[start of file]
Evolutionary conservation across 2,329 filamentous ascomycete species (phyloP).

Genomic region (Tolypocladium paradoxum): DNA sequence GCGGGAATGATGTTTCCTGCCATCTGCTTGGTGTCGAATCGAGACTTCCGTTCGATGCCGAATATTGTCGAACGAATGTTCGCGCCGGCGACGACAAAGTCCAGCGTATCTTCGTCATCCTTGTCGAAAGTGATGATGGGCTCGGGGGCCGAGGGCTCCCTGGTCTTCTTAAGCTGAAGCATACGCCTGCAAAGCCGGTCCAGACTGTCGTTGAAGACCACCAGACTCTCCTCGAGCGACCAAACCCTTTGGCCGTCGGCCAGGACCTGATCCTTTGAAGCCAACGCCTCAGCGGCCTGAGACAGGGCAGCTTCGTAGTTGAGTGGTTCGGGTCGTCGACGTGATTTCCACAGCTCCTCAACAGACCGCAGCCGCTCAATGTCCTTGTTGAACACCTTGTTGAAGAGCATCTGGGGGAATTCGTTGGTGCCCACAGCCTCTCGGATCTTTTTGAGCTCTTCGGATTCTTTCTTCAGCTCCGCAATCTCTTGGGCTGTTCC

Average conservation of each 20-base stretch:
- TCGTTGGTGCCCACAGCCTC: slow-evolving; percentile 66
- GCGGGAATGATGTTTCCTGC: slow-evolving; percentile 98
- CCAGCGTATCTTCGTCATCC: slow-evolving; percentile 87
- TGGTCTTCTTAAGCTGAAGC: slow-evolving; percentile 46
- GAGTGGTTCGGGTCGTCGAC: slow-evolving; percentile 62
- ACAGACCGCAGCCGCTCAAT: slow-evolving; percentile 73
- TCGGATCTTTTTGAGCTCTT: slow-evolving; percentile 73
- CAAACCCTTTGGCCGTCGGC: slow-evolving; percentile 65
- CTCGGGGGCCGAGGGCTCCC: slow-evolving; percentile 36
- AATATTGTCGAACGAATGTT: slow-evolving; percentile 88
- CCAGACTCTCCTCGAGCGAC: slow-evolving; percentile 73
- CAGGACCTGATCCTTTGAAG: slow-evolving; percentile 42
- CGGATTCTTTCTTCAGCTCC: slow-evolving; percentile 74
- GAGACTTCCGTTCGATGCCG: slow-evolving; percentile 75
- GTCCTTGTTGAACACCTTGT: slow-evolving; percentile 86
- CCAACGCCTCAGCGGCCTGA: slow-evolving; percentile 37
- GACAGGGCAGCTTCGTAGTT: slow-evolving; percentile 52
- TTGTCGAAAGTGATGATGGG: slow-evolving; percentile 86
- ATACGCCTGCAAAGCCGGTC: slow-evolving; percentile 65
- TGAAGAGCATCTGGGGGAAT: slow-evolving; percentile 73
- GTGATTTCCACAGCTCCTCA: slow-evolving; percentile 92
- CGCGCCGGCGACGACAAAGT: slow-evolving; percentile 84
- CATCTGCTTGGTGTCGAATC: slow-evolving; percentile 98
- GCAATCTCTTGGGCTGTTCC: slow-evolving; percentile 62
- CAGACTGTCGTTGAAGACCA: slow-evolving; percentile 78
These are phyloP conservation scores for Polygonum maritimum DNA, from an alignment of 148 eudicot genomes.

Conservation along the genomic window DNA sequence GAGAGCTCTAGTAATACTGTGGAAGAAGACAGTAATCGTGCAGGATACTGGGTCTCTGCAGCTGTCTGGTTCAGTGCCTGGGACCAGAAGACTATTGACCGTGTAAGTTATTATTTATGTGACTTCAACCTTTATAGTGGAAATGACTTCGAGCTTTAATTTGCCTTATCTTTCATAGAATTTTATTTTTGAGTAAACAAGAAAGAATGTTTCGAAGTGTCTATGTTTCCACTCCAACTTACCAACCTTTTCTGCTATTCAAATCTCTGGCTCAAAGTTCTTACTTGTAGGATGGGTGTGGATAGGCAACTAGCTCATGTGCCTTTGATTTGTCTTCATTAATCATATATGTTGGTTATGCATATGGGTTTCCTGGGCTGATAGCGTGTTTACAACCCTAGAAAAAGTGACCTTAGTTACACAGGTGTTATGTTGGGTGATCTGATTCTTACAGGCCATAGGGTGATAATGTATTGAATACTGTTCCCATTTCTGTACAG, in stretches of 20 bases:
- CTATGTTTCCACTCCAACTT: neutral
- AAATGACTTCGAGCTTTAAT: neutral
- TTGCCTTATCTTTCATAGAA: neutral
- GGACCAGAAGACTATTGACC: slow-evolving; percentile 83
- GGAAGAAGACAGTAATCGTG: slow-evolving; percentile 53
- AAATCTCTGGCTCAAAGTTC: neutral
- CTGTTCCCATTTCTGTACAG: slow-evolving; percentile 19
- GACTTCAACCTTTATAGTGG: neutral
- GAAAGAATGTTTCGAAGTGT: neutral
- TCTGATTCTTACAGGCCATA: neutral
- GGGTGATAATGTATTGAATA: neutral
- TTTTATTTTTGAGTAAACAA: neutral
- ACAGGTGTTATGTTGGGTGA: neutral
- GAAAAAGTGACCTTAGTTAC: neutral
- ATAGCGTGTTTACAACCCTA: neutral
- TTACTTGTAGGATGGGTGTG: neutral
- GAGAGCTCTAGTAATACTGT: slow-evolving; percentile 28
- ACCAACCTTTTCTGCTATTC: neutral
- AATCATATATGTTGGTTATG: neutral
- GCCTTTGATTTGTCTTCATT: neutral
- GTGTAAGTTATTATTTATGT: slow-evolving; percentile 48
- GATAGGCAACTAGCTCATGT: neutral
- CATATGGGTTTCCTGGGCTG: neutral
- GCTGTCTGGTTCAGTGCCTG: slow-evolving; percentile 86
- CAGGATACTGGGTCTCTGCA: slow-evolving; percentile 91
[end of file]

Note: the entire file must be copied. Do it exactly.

Evolutionary conservation across 2,329 filamentous ascomycete species (phyloP).

Genomic region (Tolypocladium paradoxum): DNA sequence GCGGGAATGATGTTTCCTGCCATCTGCTTGGTGTCGAATCGAGACTTCCGTTCGATGCCGAATATTGTCGAACGAATGTTCGCGCCGGCGACGACAAAGTCCAGCGTATCTTCGTCATCCTTGTCGAAAGTGATGATGGGCTCGGGGGCCGAGGGCTCCCTGGTCTTCTTAAGCTGAAGCATACGCCTGCAAAGCCGGTCCAGACTGTCGTTGAAGACCACCAGACTCTCCTCGAGCGACCAAACCCTTTGGCCGTCGGCCAGGACCTGATCCTTTGAAGCCAACGCCTCAGCGGCCTGAGACAGGGCAGCTTCGTAGTTGAGTGGTTCGGGTCGTCGACGTGATTTCCACAGCTCCTCAACAGACCGCAGCCGCTCAATGTCCTTGTTGAACACCTTGTTGAAGAGCATCTGGGGGAATTCGTTGGTGCCCACAGCCTCTCGGATCTTTTTGAGCTCTTCGGATTCTTTCTTCAGCTCCGCAATCTCTTGGGCTGTTCC

Average conservation of each 20-base stretch:
- TCGTTGGTGCCCACAGCCTC: slow-evolving; percentile 66
- GCGGGAATGATGTTTCCTGC: slow-evolving; percentile 98
- CCAGCGTATCTTCGTCATCC: slow-evolving; percentile 87
- TGGTCTTCTTAAGCTGAAGC: slow-evolving; percentile 46
- GAGTGGTTCGGGTCGTCGAC: slow-evolving; percentile 62
- ACAGACCGCAGCCGCTCAAT: slow-evolving; percentile 73
- TCGGATCTTTTTGAGCTCTT: slow-evolving; percentile 73
- CAAACCCTTTGGCCGTCGGC: slow-evolving; percentile 65
- CTCGGGGGCCGAGGGCTCCC: slow-evolving; percentile 36
- AATATTGTCGAACGAATGTT: slow-evolving; percentile 88
- CCAGACTCTCCTCGAGCGAC: slow-evolving; percentile 73
- CAGGACCTGATCCTTTGAAG: slow-evolving; percentile 42
- CGGATTCTTTCTTCAGCTCC: slow-evolving; percentile 74
- GAGACTTCCGTTCGATGCCG: slow-evolving; percentile 75
- GTCCTTGTTGAACACCTTGT: slow-evolving; percentile 86
- CCAACGCCTCAGCGGCCTGA: slow-evolving; percentile 37
- GACAGGGCAGCTTCGTAGTT: slow-evolving; percentile 52
- TTGTCGAAAGTGATGATGGG: slow-evolving; percentile 86
- ATACGCCTGCAAAGCCGGTC: slow-evolving; percentile 65
- TGAAGAGCATCTGGGGGAAT: slow-evolving; percentile 73
- GTGATTTCCACAGCTCCTCA: slow-evolving; percentile 92
- CGCGCCGGCGACGACAAAGT: slow-evolving; percentile 84
- CATCTGCTTGGTGTCGAATC: slow-evolving; percentile 98
- GCAATCTCTTGGGCTGTTCC: slow-evolving; percentile 62
- CAGACTGTCGTTGAAGACCA: slow-evolving; percentile 78
These are phyloP conservation scores for Polygonum maritimum DNA, from an alignment of 148 eudicot genomes.

Conservation along the genomic window DNA sequence GAGAGCTCTAGTAATACTGTGGAAGAAGACAGTAATCGTGCAGGATACTGGGTCTCTGCAGCTGTCTGGTTCAGTGCCTGGGACCAGAAGACTATTGACCGTGTAAGTTATTATTTATGTGACTTCAACCTTTATAGTGGAAATGACTTCGAGCTTTAATTTGCCTTATCTTTCATAGAATTTTATTTTTGAGTAAACAAGAAAGAATGTTTCGAAGTGTCTATGTTTCCACTCCAACTTACCAACCTTTTCTGCTATTCAAATCTCTGGCTCAAAGTTCTTACTTGTAGGATGGGTGTGGATAGGCAACTAGCTCATGTGCCTTTGATTTGTCTTCATTAATCATATATGTTGGTTATGCATATGGGTTTCCTGGGCTGATAGCGTGTTTACAACCCTAGAAAAAGTGACCTTAGTTACACAGGTGTTATGTTGGGTGATCTGATTCTTACAGGCCATAGGGTGATAATGTATTGAATACTGTTCCCATTTCTGTACAG, in stretches of 20 bases:
- CTATGTTTCCACTCCAACTT: neutral
- AAATGACTTCGAGCTTTAAT: neutral
- TTGCCTTATCTTTCATAGAA: neutral
- GGACCAGAAGACTATTGACC: slow-evolving; percentile 83
- GGAAGAAGACAGTAATCGTG: slow-evolving; percentile 53
- AAATCTCTGGCTCAAAGTTC: neutral
- CTGTTCCCATTTCTGTACAG: slow-evolving; percentile 19
- GACTTCAACCTTTATAGTGG: neutral
- GAAAGAATGTTTCGAAGTGT: neutral
- TCTGATTCTTACAGGCCATA: neutral
- GGGTGATAATGTATTGAATA: neutral
- TTTTATTTTTGAGTAAACAA: neutral
- ACAGGTGTTATGTTGGGTGA: neutral
- GAAAAAGTGACCTTAGTTAC: neutral
- ATAGCGTGTTTACAACCCTA: neutral
- TTACTTGTAGGATGGGTGTG: neutral
- GAGAGCTCTAGTAATACTGT: slow-evolving; percentile 28
- ACCAACCTTTTCTGCTATTC: neutral
- AATCATATATGTTGGTTATG: neutral
- GCCTTTGATTTGTCTTCATT: neutral
- GTGTAAGTTATTATTTATGT: slow-evolving; percentile 48
- GATAGGCAACTAGCTCATGT: neutral
- CATATGGGTTTCCTGGGCTG: neutral
- GCTGTCTGGTTCAGTGCCTG: slow-evolving; percentile 86
- CAGGATACTGGGTCTCTGCA: slow-evolving; percentile 91